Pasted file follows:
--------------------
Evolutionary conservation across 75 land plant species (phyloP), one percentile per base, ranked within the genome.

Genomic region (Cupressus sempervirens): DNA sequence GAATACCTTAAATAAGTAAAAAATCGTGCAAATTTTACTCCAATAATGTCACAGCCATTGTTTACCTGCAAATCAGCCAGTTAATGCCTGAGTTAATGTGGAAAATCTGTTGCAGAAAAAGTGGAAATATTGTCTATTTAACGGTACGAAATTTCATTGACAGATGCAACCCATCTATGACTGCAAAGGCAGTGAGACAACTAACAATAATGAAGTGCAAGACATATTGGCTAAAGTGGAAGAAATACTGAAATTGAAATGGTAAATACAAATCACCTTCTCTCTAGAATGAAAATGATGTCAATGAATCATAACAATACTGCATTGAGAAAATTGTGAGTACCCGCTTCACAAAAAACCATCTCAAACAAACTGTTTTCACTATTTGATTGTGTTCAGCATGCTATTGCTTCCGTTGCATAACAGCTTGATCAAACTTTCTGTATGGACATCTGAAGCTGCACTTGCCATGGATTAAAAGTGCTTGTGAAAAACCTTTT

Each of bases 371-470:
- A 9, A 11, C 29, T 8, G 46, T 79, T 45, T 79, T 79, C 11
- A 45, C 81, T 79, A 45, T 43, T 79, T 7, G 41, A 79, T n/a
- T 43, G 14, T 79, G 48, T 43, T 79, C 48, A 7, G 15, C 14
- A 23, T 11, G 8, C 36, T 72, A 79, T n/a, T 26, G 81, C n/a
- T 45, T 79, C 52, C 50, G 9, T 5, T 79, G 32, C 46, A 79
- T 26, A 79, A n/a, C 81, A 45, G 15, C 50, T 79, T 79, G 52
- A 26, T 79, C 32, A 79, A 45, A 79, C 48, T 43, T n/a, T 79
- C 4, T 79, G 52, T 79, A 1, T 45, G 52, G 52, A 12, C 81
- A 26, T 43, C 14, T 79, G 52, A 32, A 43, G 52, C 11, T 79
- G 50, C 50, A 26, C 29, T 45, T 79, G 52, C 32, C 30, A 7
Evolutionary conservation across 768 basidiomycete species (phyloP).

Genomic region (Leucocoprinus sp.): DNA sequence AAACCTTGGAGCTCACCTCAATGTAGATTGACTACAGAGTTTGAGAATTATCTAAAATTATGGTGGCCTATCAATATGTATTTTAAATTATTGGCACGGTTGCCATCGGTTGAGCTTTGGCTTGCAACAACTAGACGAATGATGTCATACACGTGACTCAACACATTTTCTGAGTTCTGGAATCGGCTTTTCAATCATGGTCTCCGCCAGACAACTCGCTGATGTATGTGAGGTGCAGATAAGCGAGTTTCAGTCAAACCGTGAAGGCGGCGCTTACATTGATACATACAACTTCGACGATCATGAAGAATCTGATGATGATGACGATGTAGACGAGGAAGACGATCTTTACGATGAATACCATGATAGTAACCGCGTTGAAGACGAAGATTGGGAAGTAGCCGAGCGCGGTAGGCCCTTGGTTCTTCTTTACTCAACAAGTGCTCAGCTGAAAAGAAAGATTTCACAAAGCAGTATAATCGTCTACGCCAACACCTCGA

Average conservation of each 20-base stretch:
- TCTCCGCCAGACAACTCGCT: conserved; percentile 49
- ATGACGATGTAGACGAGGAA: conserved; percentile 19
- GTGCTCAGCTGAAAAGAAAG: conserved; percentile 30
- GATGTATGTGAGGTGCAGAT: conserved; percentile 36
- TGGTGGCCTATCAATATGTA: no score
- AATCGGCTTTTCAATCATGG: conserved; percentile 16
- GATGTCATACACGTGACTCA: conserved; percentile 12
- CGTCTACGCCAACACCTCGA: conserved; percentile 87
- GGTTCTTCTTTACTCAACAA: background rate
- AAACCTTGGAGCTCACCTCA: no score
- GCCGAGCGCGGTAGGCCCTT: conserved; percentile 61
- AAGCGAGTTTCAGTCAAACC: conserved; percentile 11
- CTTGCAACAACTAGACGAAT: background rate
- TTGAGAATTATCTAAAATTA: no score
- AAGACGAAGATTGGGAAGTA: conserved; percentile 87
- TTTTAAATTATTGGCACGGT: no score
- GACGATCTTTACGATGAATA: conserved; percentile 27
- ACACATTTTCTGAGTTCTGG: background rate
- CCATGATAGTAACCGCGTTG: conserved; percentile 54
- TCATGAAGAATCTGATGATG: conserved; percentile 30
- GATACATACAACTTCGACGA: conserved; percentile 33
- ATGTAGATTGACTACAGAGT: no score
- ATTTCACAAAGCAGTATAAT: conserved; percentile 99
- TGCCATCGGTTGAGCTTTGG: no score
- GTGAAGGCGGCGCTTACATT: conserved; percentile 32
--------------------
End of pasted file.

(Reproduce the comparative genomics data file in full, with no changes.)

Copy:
Evolutionary conservation across 75 land plant species (phyloP), one percentile per base, ranked within the genome.

Genomic region (Cupressus sempervirens): DNA sequence GAATACCTTAAATAAGTAAAAAATCGTGCAAATTTTACTCCAATAATGTCACAGCCATTGTTTACCTGCAAATCAGCCAGTTAATGCCTGAGTTAATGTGGAAAATCTGTTGCAGAAAAAGTGGAAATATTGTCTATTTAACGGTACGAAATTTCATTGACAGATGCAACCCATCTATGACTGCAAAGGCAGTGAGACAACTAACAATAATGAAGTGCAAGACATATTGGCTAAAGTGGAAGAAATACTGAAATTGAAATGGTAAATACAAATCACCTTCTCTCTAGAATGAAAATGATGTCAATGAATCATAACAATACTGCATTGAGAAAATTGTGAGTACCCGCTTCACAAAAAACCATCTCAAACAAACTGTTTTCACTATTTGATTGTGTTCAGCATGCTATTGCTTCCGTTGCATAACAGCTTGATCAAACTTTCTGTATGGACATCTGAAGCTGCACTTGCCATGGATTAAAAGTGCTTGTGAAAAACCTTTT

Each of bases 371-470:
- A 9, A 11, C 29, T 8, G 46, T 79, T 45, T 79, T 79, C 11
- A 45, C 81, T 79, A 45, T 43, T 79, T 7, G 41, A 79, T n/a
- T 43, G 14, T 79, G 48, T 43, T 79, C 48, A 7, G 15, C 14
- A 23, T 11, G 8, C 36, T 72, A 79, T n/a, T 26, G 81, C n/a
- T 45, T 79, C 52, C 50, G 9, T 5, T 79, G 32, C 46, A 79
- T 26, A 79, A n/a, C 81, A 45, G 15, C 50, T 79, T 79, G 52
- A 26, T 79, C 32, A 79, A 45, A 79, C 48, T 43, T n/a, T 79
- C 4, T 79, G 52, T 79, A 1, T 45, G 52, G 52, A 12, C 81
- A 26, T 43, C 14, T 79, G 52, A 32, A 43, G 52, C 11, T 79
- G 50, C 50, A 26, C 29, T 45, T 79, G 52, C 32, C 30, A 7
Evolutionary conservation across 768 basidiomycete species (phyloP).

Genomic region (Leucocoprinus sp.): DNA sequence AAACCTTGGAGCTCACCTCAATGTAGATTGACTACAGAGTTTGAGAATTATCTAAAATTATGGTGGCCTATCAATATGTATTTTAAATTATTGGCACGGTTGCCATCGGTTGAGCTTTGGCTTGCAACAACTAGACGAATGATGTCATACACGTGACTCAACACATTTTCTGAGTTCTGGAATCGGCTTTTCAATCATGGTCTCCGCCAGACAACTCGCTGATGTATGTGAGGTGCAGATAAGCGAGTTTCAGTCAAACCGTGAAGGCGGCGCTTACATTGATACATACAACTTCGACGATCATGAAGAATCTGATGATGATGACGATGTAGACGAGGAAGACGATCTTTACGATGAATACCATGATAGTAACCGCGTTGAAGACGAAGATTGGGAAGTAGCCGAGCGCGGTAGGCCCTTGGTTCTTCTTTACTCAACAAGTGCTCAGCTGAAAAGAAAGATTTCACAAAGCAGTATAATCGTCTACGCCAACACCTCGA

Average conservation of each 20-base stretch:
- TCTCCGCCAGACAACTCGCT: conserved; percentile 49
- ATGACGATGTAGACGAGGAA: conserved; percentile 19
- GTGCTCAGCTGAAAAGAAAG: conserved; percentile 30
- GATGTATGTGAGGTGCAGAT: conserved; percentile 36
- TGGTGGCCTATCAATATGTA: no score
- AATCGGCTTTTCAATCATGG: conserved; percentile 16
- GATGTCATACACGTGACTCA: conserved; percentile 12
- CGTCTACGCCAACACCTCGA: conserved; percentile 87
- GGTTCTTCTTTACTCAACAA: background rate
- AAACCTTGGAGCTCACCTCA: no score
- GCCGAGCGCGGTAGGCCCTT: conserved; percentile 61
- AAGCGAGTTTCAGTCAAACC: conserved; percentile 11
- CTTGCAACAACTAGACGAAT: background rate
- TTGAGAATTATCTAAAATTA: no score
- AAGACGAAGATTGGGAAGTA: conserved; percentile 87
- TTTTAAATTATTGGCACGGT: no score
- GACGATCTTTACGATGAATA: conserved; percentile 27
- ACACATTTTCTGAGTTCTGG: background rate
- CCATGATAGTAACCGCGTTG: conserved; percentile 54
- TCATGAAGAATCTGATGATG: conserved; percentile 30
- GATACATACAACTTCGACGA: conserved; percentile 33
- ATGTAGATTGACTACAGAGT: no score
- ATTTCACAAAGCAGTATAAT: conserved; percentile 99
- TGCCATCGGTTGAGCTTTGG: no score
- GTGAAGGCGGCGCTTACATT: conserved; percentile 32